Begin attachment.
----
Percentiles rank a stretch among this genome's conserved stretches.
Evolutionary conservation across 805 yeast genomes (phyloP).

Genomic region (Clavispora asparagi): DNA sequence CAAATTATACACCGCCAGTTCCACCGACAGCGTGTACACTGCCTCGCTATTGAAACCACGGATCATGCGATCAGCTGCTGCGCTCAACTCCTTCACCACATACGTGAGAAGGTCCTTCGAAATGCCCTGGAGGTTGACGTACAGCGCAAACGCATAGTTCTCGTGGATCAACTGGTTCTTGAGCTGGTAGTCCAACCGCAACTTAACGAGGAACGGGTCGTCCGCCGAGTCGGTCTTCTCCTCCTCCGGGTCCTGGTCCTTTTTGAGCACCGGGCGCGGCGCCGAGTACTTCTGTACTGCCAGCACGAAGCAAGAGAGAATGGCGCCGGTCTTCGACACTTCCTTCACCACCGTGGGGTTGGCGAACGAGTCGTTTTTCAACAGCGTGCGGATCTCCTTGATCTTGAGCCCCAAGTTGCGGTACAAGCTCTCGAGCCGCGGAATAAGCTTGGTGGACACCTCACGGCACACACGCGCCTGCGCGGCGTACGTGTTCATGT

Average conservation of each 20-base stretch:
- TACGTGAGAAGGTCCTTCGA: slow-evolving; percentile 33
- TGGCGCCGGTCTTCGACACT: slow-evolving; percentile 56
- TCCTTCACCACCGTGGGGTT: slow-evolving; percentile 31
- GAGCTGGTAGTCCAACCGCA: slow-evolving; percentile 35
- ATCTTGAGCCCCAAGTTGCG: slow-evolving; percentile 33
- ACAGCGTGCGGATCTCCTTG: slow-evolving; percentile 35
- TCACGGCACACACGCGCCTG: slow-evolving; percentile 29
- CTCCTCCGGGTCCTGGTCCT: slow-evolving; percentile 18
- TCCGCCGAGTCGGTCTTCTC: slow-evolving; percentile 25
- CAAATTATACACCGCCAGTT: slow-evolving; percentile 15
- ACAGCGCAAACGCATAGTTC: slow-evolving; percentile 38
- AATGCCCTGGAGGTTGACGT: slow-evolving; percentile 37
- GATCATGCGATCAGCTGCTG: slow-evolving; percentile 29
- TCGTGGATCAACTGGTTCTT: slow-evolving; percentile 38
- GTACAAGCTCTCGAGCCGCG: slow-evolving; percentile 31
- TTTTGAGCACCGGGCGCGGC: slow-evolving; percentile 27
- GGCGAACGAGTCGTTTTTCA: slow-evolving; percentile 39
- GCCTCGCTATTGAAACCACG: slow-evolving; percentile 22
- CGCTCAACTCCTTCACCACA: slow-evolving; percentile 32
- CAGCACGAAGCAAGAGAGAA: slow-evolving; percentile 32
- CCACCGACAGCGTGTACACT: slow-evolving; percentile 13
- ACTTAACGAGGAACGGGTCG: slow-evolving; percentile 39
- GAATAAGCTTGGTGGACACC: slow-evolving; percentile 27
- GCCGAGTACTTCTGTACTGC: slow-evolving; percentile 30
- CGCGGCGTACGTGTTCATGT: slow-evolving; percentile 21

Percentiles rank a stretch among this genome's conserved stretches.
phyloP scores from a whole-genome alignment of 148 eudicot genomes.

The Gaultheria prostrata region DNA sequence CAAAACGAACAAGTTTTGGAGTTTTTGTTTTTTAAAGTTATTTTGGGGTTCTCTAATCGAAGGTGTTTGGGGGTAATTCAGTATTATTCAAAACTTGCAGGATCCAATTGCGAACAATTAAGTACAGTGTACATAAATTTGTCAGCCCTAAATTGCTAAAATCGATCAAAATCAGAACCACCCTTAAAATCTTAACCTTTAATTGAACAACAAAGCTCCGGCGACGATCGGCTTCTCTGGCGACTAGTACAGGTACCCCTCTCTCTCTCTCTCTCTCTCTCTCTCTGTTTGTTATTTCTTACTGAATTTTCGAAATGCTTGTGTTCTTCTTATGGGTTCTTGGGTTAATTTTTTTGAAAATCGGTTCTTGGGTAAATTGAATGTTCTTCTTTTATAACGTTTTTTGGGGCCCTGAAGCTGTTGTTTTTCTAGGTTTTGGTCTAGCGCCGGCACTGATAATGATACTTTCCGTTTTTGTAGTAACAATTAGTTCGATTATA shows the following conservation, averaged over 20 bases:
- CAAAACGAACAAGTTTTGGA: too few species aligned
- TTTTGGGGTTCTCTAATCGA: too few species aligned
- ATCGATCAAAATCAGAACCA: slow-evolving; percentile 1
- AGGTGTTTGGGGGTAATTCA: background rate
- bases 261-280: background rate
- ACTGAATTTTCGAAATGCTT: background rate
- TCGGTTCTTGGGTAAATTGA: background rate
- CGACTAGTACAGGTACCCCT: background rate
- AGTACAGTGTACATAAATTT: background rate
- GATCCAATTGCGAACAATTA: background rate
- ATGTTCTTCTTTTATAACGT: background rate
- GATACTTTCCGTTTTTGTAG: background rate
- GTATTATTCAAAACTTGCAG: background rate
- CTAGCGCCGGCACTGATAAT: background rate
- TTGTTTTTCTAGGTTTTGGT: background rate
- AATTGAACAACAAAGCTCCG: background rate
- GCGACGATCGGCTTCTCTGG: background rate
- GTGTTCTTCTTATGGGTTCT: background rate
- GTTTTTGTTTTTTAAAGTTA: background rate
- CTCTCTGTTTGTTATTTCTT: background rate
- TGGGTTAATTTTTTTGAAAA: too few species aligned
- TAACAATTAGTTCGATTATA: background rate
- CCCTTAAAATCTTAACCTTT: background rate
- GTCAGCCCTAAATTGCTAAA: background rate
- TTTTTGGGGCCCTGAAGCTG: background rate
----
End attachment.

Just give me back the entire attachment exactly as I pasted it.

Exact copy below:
Percentiles rank a stretch among this genome's conserved stretches.
Evolutionary conservation across 805 yeast genomes (phyloP).

Genomic region (Clavispora asparagi): DNA sequence CAAATTATACACCGCCAGTTCCACCGACAGCGTGTACACTGCCTCGCTATTGAAACCACGGATCATGCGATCAGCTGCTGCGCTCAACTCCTTCACCACATACGTGAGAAGGTCCTTCGAAATGCCCTGGAGGTTGACGTACAGCGCAAACGCATAGTTCTCGTGGATCAACTGGTTCTTGAGCTGGTAGTCCAACCGCAACTTAACGAGGAACGGGTCGTCCGCCGAGTCGGTCTTCTCCTCCTCCGGGTCCTGGTCCTTTTTGAGCACCGGGCGCGGCGCCGAGTACTTCTGTACTGCCAGCACGAAGCAAGAGAGAATGGCGCCGGTCTTCGACACTTCCTTCACCACCGTGGGGTTGGCGAACGAGTCGTTTTTCAACAGCGTGCGGATCTCCTTGATCTTGAGCCCCAAGTTGCGGTACAAGCTCTCGAGCCGCGGAATAAGCTTGGTGGACACCTCACGGCACACACGCGCCTGCGCGGCGTACGTGTTCATGT

Average conservation of each 20-base stretch:
- TACGTGAGAAGGTCCTTCGA: slow-evolving; percentile 33
- TGGCGCCGGTCTTCGACACT: slow-evolving; percentile 56
- TCCTTCACCACCGTGGGGTT: slow-evolving; percentile 31
- GAGCTGGTAGTCCAACCGCA: slow-evolving; percentile 35
- ATCTTGAGCCCCAAGTTGCG: slow-evolving; percentile 33
- ACAGCGTGCGGATCTCCTTG: slow-evolving; percentile 35
- TCACGGCACACACGCGCCTG: slow-evolving; percentile 29
- CTCCTCCGGGTCCTGGTCCT: slow-evolving; percentile 18
- TCCGCCGAGTCGGTCTTCTC: slow-evolving; percentile 25
- CAAATTATACACCGCCAGTT: slow-evolving; percentile 15
- ACAGCGCAAACGCATAGTTC: slow-evolving; percentile 38
- AATGCCCTGGAGGTTGACGT: slow-evolving; percentile 37
- GATCATGCGATCAGCTGCTG: slow-evolving; percentile 29
- TCGTGGATCAACTGGTTCTT: slow-evolving; percentile 38
- GTACAAGCTCTCGAGCCGCG: slow-evolving; percentile 31
- TTTTGAGCACCGGGCGCGGC: slow-evolving; percentile 27
- GGCGAACGAGTCGTTTTTCA: slow-evolving; percentile 39
- GCCTCGCTATTGAAACCACG: slow-evolving; percentile 22
- CGCTCAACTCCTTCACCACA: slow-evolving; percentile 32
- CAGCACGAAGCAAGAGAGAA: slow-evolving; percentile 32
- CCACCGACAGCGTGTACACT: slow-evolving; percentile 13
- ACTTAACGAGGAACGGGTCG: slow-evolving; percentile 39
- GAATAAGCTTGGTGGACACC: slow-evolving; percentile 27
- GCCGAGTACTTCTGTACTGC: slow-evolving; percentile 30
- CGCGGCGTACGTGTTCATGT: slow-evolving; percentile 21

Percentiles rank a stretch among this genome's conserved stretches.
phyloP scores from a whole-genome alignment of 148 eudicot genomes.

The Gaultheria prostrata region DNA sequence CAAAACGAACAAGTTTTGGAGTTTTTGTTTTTTAAAGTTATTTTGGGGTTCTCTAATCGAAGGTGTTTGGGGGTAATTCAGTATTATTCAAAACTTGCAGGATCCAATTGCGAACAATTAAGTACAGTGTACATAAATTTGTCAGCCCTAAATTGCTAAAATCGATCAAAATCAGAACCACCCTTAAAATCTTAACCTTTAATTGAACAACAAAGCTCCGGCGACGATCGGCTTCTCTGGCGACTAGTACAGGTACCCCTCTCTCTCTCTCTCTCTCTCTCTCTCTGTTTGTTATTTCTTACTGAATTTTCGAAATGCTTGTGTTCTTCTTATGGGTTCTTGGGTTAATTTTTTTGAAAATCGGTTCTTGGGTAAATTGAATGTTCTTCTTTTATAACGTTTTTTGGGGCCCTGAAGCTGTTGTTTTTCTAGGTTTTGGTCTAGCGCCGGCACTGATAATGATACTTTCCGTTTTTGTAGTAACAATTAGTTCGATTATA shows the following conservation, averaged over 20 bases:
- CAAAACGAACAAGTTTTGGA: too few species aligned
- TTTTGGGGTTCTCTAATCGA: too few species aligned
- ATCGATCAAAATCAGAACCA: slow-evolving; percentile 1
- AGGTGTTTGGGGGTAATTCA: background rate
- bases 261-280: background rate
- ACTGAATTTTCGAAATGCTT: background rate
- TCGGTTCTTGGGTAAATTGA: background rate
- CGACTAGTACAGGTACCCCT: background rate
- AGTACAGTGTACATAAATTT: background rate
- GATCCAATTGCGAACAATTA: background rate
- ATGTTCTTCTTTTATAACGT: background rate
- GATACTTTCCGTTTTTGTAG: background rate
- GTATTATTCAAAACTTGCAG: background rate
- CTAGCGCCGGCACTGATAAT: background rate
- TTGTTTTTCTAGGTTTTGGT: background rate
- AATTGAACAACAAAGCTCCG: background rate
- GCGACGATCGGCTTCTCTGG: background rate
- GTGTTCTTCTTATGGGTTCT: background rate
- GTTTTTGTTTTTTAAAGTTA: background rate
- CTCTCTGTTTGTTATTTCTT: background rate
- TGGGTTAATTTTTTTGAAAA: too few species aligned
- TAACAATTAGTTCGATTATA: background rate
- CCCTTAAAATCTTAACCTTT: background rate
- GTCAGCCCTAAATTGCTAAA: background rate
- TTTTTGGGGCCCTGAAGCTG: background rate